After a mysterious opening scene that shows a teenager smashing a small toy robot against a wall, “Hardcore Henry” kicks into full throttle.  A gorgeous, blond scientist, Estelle (Jennifer Lawrence look-alike Haley Bennett of “The Equalizer”), resurrects a dead soldier.  She calls him Henry, and what follows is reminiscent of the original “Robocop” movie when he was modified.  Not only is Henry missing a left forearm, but he also has no leg from the knee down.  Estelle outfits our hero with a new, state-of-the-art forearm, wields a torch-like implement to solder the mechanical appendage onto Henry’s elbow so that the limb looks genuine.  Next, she screws a new left calf and foot onto his left leg.  The last thing Estelle does is hand Henry a brass wedding ring and inform him that she is his wife.  Initially, Henry is mute, but he can nod as well as shake his head.  Eventually, he will recover his power of speech.  Estelle escorts him out of the laboratory to meet two male scientists.  Before they have a chance to perform an analysis on their rebuilt cybernetic super-soldier, a wailing security alarm notifies them about a breach in their system.  Soldiers pour into the room, and Henry hustles Estelle off to an escape pod.  As they are plummeting to Earth, Henry glances up, and we see that the laboratory was in some kind of airborne vehicle.  Up to this point, aside from Estelle assuring him she is his wife, Henry knows no more about himself than Matt Damon’s Jason Bourne did about himself in “The Bourne Identity.”  The trials and tribulations that ensue find Henry pitted against an army with a villain so odious that you will yearn for his blood.

“Hardcore Henry” suffers from an incomprehensible plot.  As the crazy scientist who partners up with our hero, Jimmy (Sharlto Copley) has already antagonized the chief villain, Akan (Danila Kozlovsky of “Vampire Academy”), because he failed to assemble for him an android army. Weathering Akan’s wrath, poor Jimmy wound up permanently confined to a wheel chair with a broken back.  Not one to back down from adversity, Jim has conjured up several avatars of himself.  Jimmy’s hilarious oddball squad of avatars aids and abets our hero throughout this first-person fracas.  The evil villain reminded me of Javier Bardem in the Coen brother’s crime classic “No Country for Old Men.”  Furthermore, Akan boasts telekinetic powers that enable him to assert an upper hand over our hero. Issues of incoherence aside, “Hardcore Henry” bristles with some of the most acrobatic action scenes that you will ever witness.  Trust me; you’ve never seen anything like this hyperbolic sci-fi thriller about a lone cyborg tangling with an army of androids.  You’re going to either rhapsodize about this urgent, overwrought, parody of action movies or revile it as mindless melodramatic mayhem.  Some might even consider gobbling Dramamine to deal with this frenzied film.  Naishuller keeps the action moving at such whiplash pace that everything seems almost disorienting.  The stunt work is nothing short of sensational, and Naishuller displays flair to spare, especially in a road chase that compares favorably to anything in the “Mad Max” movies.  Had Naishuller packaged those audacious stunts and blazing shootouts with a smarter plot, “Hardcore Henry” might have been devastating.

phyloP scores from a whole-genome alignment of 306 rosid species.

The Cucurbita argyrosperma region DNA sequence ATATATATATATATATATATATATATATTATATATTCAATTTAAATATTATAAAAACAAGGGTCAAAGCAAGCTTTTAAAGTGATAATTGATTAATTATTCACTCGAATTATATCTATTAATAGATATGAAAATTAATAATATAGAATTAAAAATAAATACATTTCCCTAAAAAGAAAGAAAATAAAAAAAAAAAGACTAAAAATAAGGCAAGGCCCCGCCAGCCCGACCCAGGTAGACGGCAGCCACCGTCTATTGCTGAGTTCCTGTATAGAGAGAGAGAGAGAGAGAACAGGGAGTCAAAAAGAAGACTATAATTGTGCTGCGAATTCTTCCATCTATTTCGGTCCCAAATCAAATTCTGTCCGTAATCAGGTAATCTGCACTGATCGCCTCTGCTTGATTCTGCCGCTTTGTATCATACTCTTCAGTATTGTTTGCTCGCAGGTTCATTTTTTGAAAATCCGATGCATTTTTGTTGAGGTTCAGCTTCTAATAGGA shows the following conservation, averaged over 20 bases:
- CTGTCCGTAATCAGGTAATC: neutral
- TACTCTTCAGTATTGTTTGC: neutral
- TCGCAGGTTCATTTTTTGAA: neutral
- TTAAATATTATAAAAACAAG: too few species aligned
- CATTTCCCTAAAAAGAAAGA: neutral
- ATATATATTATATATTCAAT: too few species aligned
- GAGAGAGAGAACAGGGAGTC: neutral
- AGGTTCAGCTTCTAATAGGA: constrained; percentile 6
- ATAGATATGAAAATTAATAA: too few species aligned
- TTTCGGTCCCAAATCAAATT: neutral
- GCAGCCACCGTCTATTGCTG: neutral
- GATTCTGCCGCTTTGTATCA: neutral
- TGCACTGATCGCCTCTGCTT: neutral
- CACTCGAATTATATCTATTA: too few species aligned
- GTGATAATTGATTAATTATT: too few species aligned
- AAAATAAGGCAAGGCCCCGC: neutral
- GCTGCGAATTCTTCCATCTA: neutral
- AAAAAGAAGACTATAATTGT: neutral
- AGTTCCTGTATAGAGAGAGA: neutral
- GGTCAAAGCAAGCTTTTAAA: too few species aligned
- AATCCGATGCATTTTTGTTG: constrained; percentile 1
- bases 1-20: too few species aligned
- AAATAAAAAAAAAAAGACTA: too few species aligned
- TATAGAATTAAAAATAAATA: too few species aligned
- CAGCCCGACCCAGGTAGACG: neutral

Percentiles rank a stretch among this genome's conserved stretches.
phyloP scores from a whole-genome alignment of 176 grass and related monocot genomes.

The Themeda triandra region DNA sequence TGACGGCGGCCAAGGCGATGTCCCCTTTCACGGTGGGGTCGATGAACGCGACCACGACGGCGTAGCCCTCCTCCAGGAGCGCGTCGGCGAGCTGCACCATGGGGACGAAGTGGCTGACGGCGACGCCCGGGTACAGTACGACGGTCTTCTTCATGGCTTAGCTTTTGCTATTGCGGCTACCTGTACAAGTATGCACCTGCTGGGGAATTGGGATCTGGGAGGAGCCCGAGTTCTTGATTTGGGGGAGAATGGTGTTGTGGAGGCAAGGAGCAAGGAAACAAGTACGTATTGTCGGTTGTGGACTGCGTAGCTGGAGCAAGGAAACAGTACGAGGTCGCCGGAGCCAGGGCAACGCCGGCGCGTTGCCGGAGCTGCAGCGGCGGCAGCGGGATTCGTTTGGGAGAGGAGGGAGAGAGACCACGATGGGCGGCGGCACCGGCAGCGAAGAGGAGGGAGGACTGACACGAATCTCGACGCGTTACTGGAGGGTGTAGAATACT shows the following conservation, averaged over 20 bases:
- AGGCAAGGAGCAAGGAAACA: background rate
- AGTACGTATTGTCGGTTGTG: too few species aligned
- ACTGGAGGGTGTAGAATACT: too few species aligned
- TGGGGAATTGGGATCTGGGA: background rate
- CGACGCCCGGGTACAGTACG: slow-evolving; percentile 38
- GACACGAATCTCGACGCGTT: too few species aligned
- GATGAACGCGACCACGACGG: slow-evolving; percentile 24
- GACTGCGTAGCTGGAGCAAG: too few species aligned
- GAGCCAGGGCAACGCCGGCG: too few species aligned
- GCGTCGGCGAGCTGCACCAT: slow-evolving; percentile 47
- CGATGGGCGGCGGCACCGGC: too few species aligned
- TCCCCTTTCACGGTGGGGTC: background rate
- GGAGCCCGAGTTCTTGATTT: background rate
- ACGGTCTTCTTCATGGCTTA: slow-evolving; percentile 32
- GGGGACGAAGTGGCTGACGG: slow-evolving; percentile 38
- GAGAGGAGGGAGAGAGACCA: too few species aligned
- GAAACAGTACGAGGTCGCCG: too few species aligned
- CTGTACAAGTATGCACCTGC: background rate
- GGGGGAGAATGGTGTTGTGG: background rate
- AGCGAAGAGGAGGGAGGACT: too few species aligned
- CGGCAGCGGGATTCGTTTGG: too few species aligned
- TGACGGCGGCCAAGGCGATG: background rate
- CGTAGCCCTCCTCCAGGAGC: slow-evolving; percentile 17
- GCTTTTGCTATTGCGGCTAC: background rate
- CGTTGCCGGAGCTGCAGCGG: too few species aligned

“Your imagination can take you where nothing else can.” Van Roberts